Being agile can have different meanings, and it does not necessarily mean to drop everything in order to do the task that was shouted loudest or with highest priority. On the contrary, typical agile approaches aim at finishing one thing in order to be ready to think about what is important to do next.
The authors are convinced that agile approaches have many advantages on the waterfall-based proceeding that was in place during the time when they started emerging. We see organizations that have adopted agile practices in parts of their development entities or even on a broader basis. So far, we have only seen very few that are fully agile in systems engineering and also present this to the outside world. This may be due to the fact that the introduction of agile practices on an organizational level is a challenging change process.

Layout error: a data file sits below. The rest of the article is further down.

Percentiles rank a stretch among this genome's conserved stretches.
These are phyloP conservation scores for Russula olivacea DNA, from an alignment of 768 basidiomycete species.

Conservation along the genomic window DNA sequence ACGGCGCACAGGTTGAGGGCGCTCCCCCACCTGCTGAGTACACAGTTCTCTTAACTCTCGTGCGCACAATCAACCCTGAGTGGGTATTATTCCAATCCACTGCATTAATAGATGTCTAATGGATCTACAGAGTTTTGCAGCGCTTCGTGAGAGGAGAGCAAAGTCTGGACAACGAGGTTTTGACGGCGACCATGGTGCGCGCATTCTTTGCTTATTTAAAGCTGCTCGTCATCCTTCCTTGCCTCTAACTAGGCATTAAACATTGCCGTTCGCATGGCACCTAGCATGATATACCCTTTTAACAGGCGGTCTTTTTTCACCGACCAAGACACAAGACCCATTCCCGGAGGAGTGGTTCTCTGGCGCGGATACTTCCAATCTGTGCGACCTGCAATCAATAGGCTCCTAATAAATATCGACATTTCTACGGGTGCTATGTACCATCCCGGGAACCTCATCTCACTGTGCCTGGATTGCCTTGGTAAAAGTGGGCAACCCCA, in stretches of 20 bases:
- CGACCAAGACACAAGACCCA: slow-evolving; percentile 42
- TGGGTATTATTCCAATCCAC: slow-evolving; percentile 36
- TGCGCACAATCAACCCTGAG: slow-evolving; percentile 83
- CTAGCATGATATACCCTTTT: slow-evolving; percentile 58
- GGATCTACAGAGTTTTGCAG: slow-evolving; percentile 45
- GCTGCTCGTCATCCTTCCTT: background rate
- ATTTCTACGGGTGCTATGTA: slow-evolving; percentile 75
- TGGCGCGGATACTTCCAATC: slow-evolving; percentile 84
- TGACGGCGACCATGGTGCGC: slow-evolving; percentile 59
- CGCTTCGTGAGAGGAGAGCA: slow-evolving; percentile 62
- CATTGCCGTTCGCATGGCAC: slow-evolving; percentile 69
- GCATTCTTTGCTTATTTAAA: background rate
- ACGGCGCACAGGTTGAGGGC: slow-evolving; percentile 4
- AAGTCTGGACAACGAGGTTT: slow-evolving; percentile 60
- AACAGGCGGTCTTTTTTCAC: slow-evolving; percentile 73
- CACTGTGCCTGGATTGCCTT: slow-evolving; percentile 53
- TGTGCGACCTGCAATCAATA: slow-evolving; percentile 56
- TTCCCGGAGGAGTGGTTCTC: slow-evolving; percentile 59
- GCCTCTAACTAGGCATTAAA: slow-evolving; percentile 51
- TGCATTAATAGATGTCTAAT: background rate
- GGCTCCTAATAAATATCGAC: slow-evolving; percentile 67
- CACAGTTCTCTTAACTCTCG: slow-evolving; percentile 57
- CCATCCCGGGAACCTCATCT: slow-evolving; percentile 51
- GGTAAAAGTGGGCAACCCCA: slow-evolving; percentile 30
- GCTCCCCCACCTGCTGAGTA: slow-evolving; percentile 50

When agile approaches are implemented partly and differently in different entities of the organization, the system architect will be affected by the differences, being a multidisciplinary agent who has to collaborate with multiple entities inside the organization. This chapter aims at showing the real-world situation of system architects today, who cannot necessarily live agile approaches according to the textbooks.
We start with a brief summary of important events in the history of agile development. We then show the potential contrast between visions and reality of agile practices that the system architect has to be prepared ...